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Diisopropylphosphorofluoridate-induced muscle hyperactivity associated with enhanced lipid peroxidation in vivo.

Yang ZP, Morrow J, Wu A, Roberts LJ, Dettbarn WD
Biochem Pharmacol. 1996 52 (2): 357-61

PMID: 8694861 · DOI:10.1016/0006-2952(96)00214-6

Acute exposure to acetylcholinesterase (AChE) inhibitors such as organophosphates and carbamates induces functional changes at the neuromuscular junctions, leading to fasciculations that ultimately cause muscle fiber necrosis. There is recent evidence that oxygen free radical formation may be a factor in the toxicity of these insecticides. One of the targets of free radical-induced injury is lipid peroxidation. The role of lipid peroxidation in diisopropylphosphorofluoridate (DFP)-induced muscle necrosis was investigated by quantifying two products resulting from the oxidation of lipids in muscle tissue-the thiobarbituric acid-malondialdehyde complex (TBA-MDA) and F2-isoprostanes, the latter being a novel and extremely accurate marker of lipid peroxidation in vivo. When compared with control animals, significant increases in MDA of 96% and in F2-isoprostanes of 56% were found in the diaphragms of rats treated with 2.0 mg/kg DFP after 60 min (P < 0.01). In rats pretreated with the neuromuscular blocking agent d-tubocurarine or the lazaroid U-78517F, an antioxidant, no DFP-induced increases in either MDA or F2-isoprostanes were observed. It is suggested that the AChE inhibitor-induced cholinergic hyperactivity initiates that accumulation of free radicals leading to lipid peroxidation, which may be the initiator of the AChE inhibitor-induced cell injury.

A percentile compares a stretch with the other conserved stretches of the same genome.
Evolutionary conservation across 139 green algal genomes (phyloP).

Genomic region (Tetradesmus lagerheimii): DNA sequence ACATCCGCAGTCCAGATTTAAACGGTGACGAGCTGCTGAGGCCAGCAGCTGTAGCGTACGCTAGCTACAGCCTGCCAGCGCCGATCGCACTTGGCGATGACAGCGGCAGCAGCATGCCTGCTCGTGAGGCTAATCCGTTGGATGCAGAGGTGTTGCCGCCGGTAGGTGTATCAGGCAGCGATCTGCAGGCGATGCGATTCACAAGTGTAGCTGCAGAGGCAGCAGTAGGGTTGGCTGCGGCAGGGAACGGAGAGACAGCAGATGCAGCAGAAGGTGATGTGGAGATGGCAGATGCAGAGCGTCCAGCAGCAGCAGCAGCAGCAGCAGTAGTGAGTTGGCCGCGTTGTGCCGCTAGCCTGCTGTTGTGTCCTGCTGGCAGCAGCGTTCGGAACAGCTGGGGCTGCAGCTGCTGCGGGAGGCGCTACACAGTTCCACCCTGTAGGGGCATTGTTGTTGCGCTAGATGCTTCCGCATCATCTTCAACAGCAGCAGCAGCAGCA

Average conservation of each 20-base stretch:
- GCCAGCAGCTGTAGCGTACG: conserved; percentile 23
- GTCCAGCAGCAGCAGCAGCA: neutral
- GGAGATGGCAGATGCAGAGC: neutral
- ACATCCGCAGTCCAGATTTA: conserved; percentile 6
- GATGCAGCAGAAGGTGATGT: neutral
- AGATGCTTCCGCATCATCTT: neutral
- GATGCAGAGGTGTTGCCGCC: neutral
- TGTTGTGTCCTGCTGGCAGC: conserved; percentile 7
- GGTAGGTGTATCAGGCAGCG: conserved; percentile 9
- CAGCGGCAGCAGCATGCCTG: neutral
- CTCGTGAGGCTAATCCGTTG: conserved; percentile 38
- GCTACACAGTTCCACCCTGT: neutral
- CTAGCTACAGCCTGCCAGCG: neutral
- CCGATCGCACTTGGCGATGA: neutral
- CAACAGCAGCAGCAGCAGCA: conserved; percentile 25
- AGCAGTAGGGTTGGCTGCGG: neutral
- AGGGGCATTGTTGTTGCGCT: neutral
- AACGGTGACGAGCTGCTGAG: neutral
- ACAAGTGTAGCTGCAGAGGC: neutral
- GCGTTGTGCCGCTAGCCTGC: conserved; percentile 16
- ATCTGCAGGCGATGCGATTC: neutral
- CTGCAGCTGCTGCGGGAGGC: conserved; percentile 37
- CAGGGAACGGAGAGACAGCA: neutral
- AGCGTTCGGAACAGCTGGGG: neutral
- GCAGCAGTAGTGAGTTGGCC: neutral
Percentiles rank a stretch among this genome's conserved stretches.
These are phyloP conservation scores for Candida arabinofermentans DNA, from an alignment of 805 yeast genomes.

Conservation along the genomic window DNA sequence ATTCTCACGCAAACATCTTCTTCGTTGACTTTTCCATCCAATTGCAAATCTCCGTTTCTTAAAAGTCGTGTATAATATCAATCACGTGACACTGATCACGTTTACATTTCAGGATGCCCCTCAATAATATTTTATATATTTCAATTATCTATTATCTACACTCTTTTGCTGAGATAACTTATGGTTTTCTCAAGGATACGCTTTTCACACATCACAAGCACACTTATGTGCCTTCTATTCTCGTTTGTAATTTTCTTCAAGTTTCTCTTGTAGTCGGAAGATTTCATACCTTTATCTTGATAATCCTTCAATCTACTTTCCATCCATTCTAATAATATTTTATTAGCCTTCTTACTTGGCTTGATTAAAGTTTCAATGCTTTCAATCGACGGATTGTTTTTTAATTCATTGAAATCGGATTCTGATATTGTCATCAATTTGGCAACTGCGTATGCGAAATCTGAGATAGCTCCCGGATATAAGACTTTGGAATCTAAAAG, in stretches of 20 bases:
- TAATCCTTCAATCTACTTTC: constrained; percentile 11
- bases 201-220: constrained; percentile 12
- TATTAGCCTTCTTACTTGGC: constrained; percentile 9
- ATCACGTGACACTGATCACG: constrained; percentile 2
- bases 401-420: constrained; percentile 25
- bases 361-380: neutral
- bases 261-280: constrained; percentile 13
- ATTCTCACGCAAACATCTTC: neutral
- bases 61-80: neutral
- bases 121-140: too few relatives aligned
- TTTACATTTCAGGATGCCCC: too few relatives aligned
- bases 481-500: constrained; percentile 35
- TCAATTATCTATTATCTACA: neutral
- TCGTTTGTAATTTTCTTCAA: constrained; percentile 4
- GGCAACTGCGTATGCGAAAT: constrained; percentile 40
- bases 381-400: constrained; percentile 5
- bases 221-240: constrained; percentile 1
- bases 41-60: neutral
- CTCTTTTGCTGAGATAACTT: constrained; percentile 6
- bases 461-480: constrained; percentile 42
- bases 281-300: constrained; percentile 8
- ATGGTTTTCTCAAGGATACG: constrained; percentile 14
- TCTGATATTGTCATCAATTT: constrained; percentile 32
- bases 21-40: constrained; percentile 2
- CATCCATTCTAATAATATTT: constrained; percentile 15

MeSH Terms (15)

Animals Cholinesterase Inhibitors Chromans Dinoprost Fasciculation Isoflurophate Lipid Peroxidation Male Malondialdehyde Muscles Necrosis Piperazines Rats Rats, Sprague-Dawley Tubocurarine

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